Apple hopes its incursion into payments will be a single player game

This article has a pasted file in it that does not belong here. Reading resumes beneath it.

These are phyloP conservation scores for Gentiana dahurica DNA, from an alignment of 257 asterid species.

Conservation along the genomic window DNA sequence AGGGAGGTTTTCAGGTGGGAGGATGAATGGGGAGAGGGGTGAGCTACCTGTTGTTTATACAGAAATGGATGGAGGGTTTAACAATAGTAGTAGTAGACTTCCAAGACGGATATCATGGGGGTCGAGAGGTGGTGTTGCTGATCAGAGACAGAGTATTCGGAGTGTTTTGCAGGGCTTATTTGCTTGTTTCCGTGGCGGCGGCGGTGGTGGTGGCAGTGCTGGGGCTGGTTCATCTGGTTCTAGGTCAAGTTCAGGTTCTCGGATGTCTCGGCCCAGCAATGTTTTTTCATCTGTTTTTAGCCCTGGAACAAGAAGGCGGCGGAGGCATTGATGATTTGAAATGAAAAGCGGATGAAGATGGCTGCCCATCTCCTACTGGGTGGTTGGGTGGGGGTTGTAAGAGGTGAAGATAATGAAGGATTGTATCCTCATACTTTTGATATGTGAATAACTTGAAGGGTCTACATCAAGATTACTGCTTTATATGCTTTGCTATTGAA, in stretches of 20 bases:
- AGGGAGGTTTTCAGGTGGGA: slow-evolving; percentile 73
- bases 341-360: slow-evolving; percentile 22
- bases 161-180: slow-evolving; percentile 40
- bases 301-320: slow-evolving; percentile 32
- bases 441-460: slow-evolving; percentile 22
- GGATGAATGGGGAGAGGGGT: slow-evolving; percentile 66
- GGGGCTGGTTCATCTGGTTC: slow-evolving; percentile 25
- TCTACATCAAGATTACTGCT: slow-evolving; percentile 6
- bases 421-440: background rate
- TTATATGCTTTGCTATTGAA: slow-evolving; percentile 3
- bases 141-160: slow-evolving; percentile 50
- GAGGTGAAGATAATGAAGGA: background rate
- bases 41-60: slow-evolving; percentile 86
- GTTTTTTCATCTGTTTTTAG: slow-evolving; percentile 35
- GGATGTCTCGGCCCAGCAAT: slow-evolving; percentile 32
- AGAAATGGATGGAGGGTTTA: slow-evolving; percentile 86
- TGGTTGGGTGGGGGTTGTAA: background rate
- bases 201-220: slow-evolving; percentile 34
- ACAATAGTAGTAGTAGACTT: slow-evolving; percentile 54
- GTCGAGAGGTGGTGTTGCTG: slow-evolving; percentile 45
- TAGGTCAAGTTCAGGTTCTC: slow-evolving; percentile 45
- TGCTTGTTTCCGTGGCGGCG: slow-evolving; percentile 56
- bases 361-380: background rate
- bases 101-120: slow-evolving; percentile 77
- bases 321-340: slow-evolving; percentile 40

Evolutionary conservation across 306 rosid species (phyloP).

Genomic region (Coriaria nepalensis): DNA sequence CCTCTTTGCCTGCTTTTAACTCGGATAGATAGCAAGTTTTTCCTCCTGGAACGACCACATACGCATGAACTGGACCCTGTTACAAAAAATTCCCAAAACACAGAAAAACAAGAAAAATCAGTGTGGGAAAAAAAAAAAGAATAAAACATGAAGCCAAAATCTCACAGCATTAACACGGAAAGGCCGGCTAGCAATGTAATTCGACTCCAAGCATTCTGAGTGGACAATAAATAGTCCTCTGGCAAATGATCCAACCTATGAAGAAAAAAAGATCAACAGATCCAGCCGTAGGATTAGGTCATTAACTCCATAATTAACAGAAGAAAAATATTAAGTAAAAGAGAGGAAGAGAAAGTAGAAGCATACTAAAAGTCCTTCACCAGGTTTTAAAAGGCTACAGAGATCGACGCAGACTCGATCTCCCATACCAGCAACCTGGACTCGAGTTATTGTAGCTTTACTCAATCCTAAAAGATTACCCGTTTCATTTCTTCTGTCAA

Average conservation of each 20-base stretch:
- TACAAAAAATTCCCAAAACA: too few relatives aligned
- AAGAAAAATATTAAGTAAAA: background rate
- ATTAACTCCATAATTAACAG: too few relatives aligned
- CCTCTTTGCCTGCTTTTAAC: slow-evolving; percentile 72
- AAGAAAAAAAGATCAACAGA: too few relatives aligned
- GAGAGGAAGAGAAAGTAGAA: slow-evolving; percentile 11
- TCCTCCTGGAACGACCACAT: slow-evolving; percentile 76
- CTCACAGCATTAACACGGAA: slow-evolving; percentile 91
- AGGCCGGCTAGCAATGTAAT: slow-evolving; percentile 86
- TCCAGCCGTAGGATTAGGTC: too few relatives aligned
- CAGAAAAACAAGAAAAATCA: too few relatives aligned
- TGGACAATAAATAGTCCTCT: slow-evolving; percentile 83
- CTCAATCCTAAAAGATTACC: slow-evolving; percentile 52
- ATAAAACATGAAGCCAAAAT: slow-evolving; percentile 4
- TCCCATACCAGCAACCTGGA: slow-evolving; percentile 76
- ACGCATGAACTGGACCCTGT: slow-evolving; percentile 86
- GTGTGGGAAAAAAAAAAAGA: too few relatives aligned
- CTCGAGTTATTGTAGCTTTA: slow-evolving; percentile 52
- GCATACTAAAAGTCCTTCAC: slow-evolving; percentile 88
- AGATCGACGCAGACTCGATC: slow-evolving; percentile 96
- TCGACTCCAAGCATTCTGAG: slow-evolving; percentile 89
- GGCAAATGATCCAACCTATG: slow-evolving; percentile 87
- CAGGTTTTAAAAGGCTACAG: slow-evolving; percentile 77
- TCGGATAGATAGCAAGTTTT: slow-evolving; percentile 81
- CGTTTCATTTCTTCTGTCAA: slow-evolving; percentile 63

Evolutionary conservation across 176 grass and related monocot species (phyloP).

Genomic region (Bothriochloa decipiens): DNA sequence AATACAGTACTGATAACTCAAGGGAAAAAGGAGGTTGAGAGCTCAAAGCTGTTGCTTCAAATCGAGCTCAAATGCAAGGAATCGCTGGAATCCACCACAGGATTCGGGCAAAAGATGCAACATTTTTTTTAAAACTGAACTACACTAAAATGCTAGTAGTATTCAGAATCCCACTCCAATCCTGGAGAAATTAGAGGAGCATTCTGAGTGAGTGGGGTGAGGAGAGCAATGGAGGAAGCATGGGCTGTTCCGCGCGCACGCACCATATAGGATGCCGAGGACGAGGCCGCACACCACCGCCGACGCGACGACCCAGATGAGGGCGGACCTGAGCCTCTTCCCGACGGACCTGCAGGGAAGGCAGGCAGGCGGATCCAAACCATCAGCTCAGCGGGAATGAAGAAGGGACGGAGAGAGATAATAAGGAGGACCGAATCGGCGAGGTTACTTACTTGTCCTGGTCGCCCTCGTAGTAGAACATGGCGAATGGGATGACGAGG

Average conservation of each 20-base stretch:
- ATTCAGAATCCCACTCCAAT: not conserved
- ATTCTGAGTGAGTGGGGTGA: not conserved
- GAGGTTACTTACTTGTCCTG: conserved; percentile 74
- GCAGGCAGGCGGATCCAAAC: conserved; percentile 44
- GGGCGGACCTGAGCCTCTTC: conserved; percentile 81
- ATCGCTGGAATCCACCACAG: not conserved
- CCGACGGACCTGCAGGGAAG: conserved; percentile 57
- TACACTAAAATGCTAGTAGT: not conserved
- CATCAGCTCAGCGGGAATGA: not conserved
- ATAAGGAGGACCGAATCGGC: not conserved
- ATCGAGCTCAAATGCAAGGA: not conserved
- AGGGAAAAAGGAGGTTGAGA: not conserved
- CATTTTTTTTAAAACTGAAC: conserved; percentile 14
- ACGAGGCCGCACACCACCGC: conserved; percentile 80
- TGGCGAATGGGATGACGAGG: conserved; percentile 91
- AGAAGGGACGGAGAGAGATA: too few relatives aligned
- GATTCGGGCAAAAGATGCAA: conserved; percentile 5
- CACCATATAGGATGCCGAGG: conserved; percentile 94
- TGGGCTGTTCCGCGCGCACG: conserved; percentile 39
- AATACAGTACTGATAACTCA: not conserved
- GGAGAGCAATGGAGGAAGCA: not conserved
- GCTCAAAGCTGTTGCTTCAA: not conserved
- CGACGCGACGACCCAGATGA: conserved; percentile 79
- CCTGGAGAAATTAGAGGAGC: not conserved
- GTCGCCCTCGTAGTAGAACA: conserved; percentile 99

Apple hopes to attract customers to its Apple Pay service with a shiny, titanium lure. The Apple Card, created with Goldman Sachs, is a bedazzling kicker to a digital product. Why else would it offer a lacklustre version of services already available online?… There is no point waggling one in front of a reader when buying something in person. Rewards are less impressive, too. Transactions with a physical card earn 1 per cent cashback. Digital payments via Apple Pay get 2 per cent. For both Apple and Goldman Sachs the point of the card is visibility… Goldman Sachs can use its first foray into credit cards to show its commitment to personal finance. Apple Pay has had only middling success. In China, it has struggled to take on domestic mobile payment apps. At home it is less visible than Square and less popular than PayPal’s money transfer service Venmo… To move to the heart of Apple’s business, Apple Card must prove it can pull more customers into mobile payments. If it can, Apple Pay could become a far bigger money spinner than services such as music or news… Long term, mobile payments may edge out card payment providers. Apple has created its card with a bank. Ultimately, it hopes its incursion into payments will be a single player game.